More Americans are tracking their health using smartphone applications and other devices that collect personal data automatically.

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Alex Butler's curator insight, January 28, 2013 2:22 AM

Another perspective on the Pew survey

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Social media has already changed the healthcare landscape irrevocably

Social media has already changed the healthcare landscape irrevocably | SEEdMedicalPublishers | Scoop.it

As patients increasingly turn toward social media to access healthcare and self-diagnose, the patient-provider relationship is changing, the book argues. The first step in this change came when patients gained access to medical information online. Now they're adding the power of crowd sourcing, which means the healthcare industry isn't just seeing a more educated patient but also patients interpreting information and, essentially, becoming a member of their healthcare team.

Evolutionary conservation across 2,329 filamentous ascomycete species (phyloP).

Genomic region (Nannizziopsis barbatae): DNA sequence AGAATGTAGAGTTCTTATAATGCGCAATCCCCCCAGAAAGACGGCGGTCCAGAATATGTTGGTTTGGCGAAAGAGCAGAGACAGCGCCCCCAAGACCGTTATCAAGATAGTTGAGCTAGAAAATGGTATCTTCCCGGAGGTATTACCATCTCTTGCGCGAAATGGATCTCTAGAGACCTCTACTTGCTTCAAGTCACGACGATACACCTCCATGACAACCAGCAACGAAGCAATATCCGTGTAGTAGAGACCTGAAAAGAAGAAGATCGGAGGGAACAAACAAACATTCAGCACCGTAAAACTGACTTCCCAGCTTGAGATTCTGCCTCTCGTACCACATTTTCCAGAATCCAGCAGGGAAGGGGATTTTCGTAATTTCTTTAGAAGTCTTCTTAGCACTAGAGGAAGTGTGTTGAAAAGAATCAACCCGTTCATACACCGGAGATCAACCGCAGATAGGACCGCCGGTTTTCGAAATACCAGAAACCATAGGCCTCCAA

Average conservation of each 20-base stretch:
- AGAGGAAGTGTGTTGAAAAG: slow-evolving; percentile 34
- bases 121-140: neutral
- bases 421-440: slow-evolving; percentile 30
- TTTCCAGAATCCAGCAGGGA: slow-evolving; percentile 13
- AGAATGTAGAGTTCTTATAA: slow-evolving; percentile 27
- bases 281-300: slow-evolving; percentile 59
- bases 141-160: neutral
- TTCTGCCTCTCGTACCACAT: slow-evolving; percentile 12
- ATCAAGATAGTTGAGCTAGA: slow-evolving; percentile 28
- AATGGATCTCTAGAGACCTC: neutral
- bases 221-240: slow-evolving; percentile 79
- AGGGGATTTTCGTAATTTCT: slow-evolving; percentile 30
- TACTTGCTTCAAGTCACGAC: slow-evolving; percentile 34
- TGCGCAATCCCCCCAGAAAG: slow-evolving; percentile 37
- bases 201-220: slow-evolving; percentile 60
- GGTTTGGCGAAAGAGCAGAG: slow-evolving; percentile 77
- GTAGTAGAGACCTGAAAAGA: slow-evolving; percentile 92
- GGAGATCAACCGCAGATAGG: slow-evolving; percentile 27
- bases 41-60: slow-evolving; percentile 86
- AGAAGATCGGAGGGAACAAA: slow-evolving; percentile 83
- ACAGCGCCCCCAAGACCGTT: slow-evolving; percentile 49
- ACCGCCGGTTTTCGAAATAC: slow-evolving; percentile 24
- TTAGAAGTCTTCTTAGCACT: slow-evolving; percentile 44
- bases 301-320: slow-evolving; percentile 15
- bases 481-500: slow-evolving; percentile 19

"Patients are becoming our colleagues," said co-author of 'Social Media For Nurses' Ramona Nelson. "It's changing relationships and the kinds of questions and services a patient asks for."

 

With healthcare becoming increasingly virtual, said Wolf, it's becoming the provider's responsibility to direct patients to the best online resources.

Looking ahead, Wolf advises that nurses and practitioners need to incorporate social media into a strategic plan to determine how they're going to use different platforms and extend services through them. This plan, she said, should be created from a clinical perspective as well as an IT perspective, allowing for an interdisciplinary approach.

 

"Clinicians in services may not understand websites or synchronized information versus unsynchronized information," she said. "They need help to get them out there virtually."


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rob halkes's curator insight, January 27, 2013 9:18 AM